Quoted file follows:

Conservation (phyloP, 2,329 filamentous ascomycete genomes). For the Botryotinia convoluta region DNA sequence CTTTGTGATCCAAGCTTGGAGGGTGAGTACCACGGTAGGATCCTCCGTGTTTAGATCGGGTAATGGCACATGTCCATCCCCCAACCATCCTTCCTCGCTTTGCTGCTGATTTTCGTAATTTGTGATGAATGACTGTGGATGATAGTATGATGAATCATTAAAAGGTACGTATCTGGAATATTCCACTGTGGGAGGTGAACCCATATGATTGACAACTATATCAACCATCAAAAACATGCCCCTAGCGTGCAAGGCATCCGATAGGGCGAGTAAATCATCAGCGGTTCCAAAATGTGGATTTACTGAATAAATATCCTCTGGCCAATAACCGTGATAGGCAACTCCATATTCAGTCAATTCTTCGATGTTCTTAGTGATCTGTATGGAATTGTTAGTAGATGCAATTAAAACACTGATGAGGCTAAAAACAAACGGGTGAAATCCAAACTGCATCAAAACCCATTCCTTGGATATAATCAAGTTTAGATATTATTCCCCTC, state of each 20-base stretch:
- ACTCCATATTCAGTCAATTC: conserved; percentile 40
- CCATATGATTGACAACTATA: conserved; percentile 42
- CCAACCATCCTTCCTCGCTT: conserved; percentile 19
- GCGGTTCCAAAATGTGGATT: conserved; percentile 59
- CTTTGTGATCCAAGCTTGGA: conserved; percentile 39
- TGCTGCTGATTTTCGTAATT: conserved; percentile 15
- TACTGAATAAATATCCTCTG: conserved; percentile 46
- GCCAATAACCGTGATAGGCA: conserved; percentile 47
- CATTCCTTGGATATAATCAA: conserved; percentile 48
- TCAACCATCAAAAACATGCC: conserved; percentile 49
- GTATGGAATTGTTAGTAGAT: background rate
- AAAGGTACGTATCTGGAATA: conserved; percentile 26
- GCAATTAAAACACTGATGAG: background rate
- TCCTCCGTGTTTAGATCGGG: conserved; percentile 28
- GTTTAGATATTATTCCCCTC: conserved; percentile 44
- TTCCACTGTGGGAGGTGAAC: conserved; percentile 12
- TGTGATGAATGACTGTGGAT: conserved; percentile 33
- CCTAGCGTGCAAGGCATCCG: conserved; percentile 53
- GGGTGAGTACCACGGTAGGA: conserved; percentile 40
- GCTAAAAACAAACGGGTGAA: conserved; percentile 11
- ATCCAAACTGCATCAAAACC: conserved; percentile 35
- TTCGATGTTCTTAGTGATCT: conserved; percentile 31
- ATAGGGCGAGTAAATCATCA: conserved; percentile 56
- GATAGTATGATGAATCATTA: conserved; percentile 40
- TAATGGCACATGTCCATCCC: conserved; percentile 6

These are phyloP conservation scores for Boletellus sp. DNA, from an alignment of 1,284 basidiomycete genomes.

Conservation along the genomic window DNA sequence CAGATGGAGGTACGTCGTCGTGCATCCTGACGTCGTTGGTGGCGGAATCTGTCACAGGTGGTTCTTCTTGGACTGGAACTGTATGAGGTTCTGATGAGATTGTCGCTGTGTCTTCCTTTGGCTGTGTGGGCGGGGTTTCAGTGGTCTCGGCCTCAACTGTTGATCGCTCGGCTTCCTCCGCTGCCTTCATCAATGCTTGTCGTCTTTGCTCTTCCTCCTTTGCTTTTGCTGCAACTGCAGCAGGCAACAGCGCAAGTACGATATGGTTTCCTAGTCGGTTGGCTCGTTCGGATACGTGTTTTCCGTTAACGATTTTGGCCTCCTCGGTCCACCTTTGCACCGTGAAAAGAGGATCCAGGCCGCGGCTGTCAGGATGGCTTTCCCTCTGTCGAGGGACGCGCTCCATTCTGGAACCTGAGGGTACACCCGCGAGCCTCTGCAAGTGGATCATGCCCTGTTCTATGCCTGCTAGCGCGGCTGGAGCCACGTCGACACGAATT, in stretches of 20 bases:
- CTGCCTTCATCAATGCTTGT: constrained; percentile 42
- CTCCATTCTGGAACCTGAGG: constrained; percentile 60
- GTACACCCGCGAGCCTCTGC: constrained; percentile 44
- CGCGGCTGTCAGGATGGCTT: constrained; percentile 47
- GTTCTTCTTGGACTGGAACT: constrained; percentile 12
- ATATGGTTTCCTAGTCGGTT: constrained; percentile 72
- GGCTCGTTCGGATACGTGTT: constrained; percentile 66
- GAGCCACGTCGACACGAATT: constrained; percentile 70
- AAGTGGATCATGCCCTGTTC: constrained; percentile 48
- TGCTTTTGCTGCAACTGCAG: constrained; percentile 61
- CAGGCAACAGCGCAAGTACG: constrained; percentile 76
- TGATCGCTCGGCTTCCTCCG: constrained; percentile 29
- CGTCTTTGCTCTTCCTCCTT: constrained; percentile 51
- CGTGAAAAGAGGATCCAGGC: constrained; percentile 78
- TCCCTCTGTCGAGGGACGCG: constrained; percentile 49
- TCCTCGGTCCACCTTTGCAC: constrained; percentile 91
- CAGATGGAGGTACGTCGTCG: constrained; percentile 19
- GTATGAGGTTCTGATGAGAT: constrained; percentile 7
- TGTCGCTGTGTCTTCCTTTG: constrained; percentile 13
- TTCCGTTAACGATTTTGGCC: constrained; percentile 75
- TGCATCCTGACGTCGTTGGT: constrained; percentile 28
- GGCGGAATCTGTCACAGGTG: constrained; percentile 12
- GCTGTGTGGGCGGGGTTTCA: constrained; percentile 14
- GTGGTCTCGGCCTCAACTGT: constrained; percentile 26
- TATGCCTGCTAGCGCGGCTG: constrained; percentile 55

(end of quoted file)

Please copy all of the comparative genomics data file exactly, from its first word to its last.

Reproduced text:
Conservation (phyloP, 2,329 filamentous ascomycete genomes). For the Botryotinia convoluta region DNA sequence CTTTGTGATCCAAGCTTGGAGGGTGAGTACCACGGTAGGATCCTCCGTGTTTAGATCGGGTAATGGCACATGTCCATCCCCCAACCATCCTTCCTCGCTTTGCTGCTGATTTTCGTAATTTGTGATGAATGACTGTGGATGATAGTATGATGAATCATTAAAAGGTACGTATCTGGAATATTCCACTGTGGGAGGTGAACCCATATGATTGACAACTATATCAACCATCAAAAACATGCCCCTAGCGTGCAAGGCATCCGATAGGGCGAGTAAATCATCAGCGGTTCCAAAATGTGGATTTACTGAATAAATATCCTCTGGCCAATAACCGTGATAGGCAACTCCATATTCAGTCAATTCTTCGATGTTCTTAGTGATCTGTATGGAATTGTTAGTAGATGCAATTAAAACACTGATGAGGCTAAAAACAAACGGGTGAAATCCAAACTGCATCAAAACCCATTCCTTGGATATAATCAAGTTTAGATATTATTCCCCTC, state of each 20-base stretch:
- ACTCCATATTCAGTCAATTC: conserved; percentile 40
- CCATATGATTGACAACTATA: conserved; percentile 42
- CCAACCATCCTTCCTCGCTT: conserved; percentile 19
- GCGGTTCCAAAATGTGGATT: conserved; percentile 59
- CTTTGTGATCCAAGCTTGGA: conserved; percentile 39
- TGCTGCTGATTTTCGTAATT: conserved; percentile 15
- TACTGAATAAATATCCTCTG: conserved; percentile 46
- GCCAATAACCGTGATAGGCA: conserved; percentile 47
- CATTCCTTGGATATAATCAA: conserved; percentile 48
- TCAACCATCAAAAACATGCC: conserved; percentile 49
- GTATGGAATTGTTAGTAGAT: background rate
- AAAGGTACGTATCTGGAATA: conserved; percentile 26
- GCAATTAAAACACTGATGAG: background rate
- TCCTCCGTGTTTAGATCGGG: conserved; percentile 28
- GTTTAGATATTATTCCCCTC: conserved; percentile 44
- TTCCACTGTGGGAGGTGAAC: conserved; percentile 12
- TGTGATGAATGACTGTGGAT: conserved; percentile 33
- CCTAGCGTGCAAGGCATCCG: conserved; percentile 53
- GGGTGAGTACCACGGTAGGA: conserved; percentile 40
- GCTAAAAACAAACGGGTGAA: conserved; percentile 11
- ATCCAAACTGCATCAAAACC: conserved; percentile 35
- TTCGATGTTCTTAGTGATCT: conserved; percentile 31
- ATAGGGCGAGTAAATCATCA: conserved; percentile 56
- GATAGTATGATGAATCATTA: conserved; percentile 40
- TAATGGCACATGTCCATCCC: conserved; percentile 6

These are phyloP conservation scores for Boletellus sp. DNA, from an alignment of 1,284 basidiomycete genomes.

Conservation along the genomic window DNA sequence CAGATGGAGGTACGTCGTCGTGCATCCTGACGTCGTTGGTGGCGGAATCTGTCACAGGTGGTTCTTCTTGGACTGGAACTGTATGAGGTTCTGATGAGATTGTCGCTGTGTCTTCCTTTGGCTGTGTGGGCGGGGTTTCAGTGGTCTCGGCCTCAACTGTTGATCGCTCGGCTTCCTCCGCTGCCTTCATCAATGCTTGTCGTCTTTGCTCTTCCTCCTTTGCTTTTGCTGCAACTGCAGCAGGCAACAGCGCAAGTACGATATGGTTTCCTAGTCGGTTGGCTCGTTCGGATACGTGTTTTCCGTTAACGATTTTGGCCTCCTCGGTCCACCTTTGCACCGTGAAAAGAGGATCCAGGCCGCGGCTGTCAGGATGGCTTTCCCTCTGTCGAGGGACGCGCTCCATTCTGGAACCTGAGGGTACACCCGCGAGCCTCTGCAAGTGGATCATGCCCTGTTCTATGCCTGCTAGCGCGGCTGGAGCCACGTCGACACGAATT, in stretches of 20 bases:
- CTGCCTTCATCAATGCTTGT: constrained; percentile 42
- CTCCATTCTGGAACCTGAGG: constrained; percentile 60
- GTACACCCGCGAGCCTCTGC: constrained; percentile 44
- CGCGGCTGTCAGGATGGCTT: constrained; percentile 47
- GTTCTTCTTGGACTGGAACT: constrained; percentile 12
- ATATGGTTTCCTAGTCGGTT: constrained; percentile 72
- GGCTCGTTCGGATACGTGTT: constrained; percentile 66
- GAGCCACGTCGACACGAATT: constrained; percentile 70
- AAGTGGATCATGCCCTGTTC: constrained; percentile 48
- TGCTTTTGCTGCAACTGCAG: constrained; percentile 61
- CAGGCAACAGCGCAAGTACG: constrained; percentile 76
- TGATCGCTCGGCTTCCTCCG: constrained; percentile 29
- CGTCTTTGCTCTTCCTCCTT: constrained; percentile 51
- CGTGAAAAGAGGATCCAGGC: constrained; percentile 78
- TCCCTCTGTCGAGGGACGCG: constrained; percentile 49
- TCCTCGGTCCACCTTTGCAC: constrained; percentile 91
- CAGATGGAGGTACGTCGTCG: constrained; percentile 19
- GTATGAGGTTCTGATGAGAT: constrained; percentile 7
- TGTCGCTGTGTCTTCCTTTG: constrained; percentile 13
- TTCCGTTAACGATTTTGGCC: constrained; percentile 75
- TGCATCCTGACGTCGTTGGT: constrained; percentile 28
- GGCGGAATCTGTCACAGGTG: constrained; percentile 12
- GCTGTGTGGGCGGGGTTTCA: constrained; percentile 14
- GTGGTCTCGGCCTCAACTGT: constrained; percentile 26
- TATGCCTGCTAGCGCGGCTG: constrained; percentile 55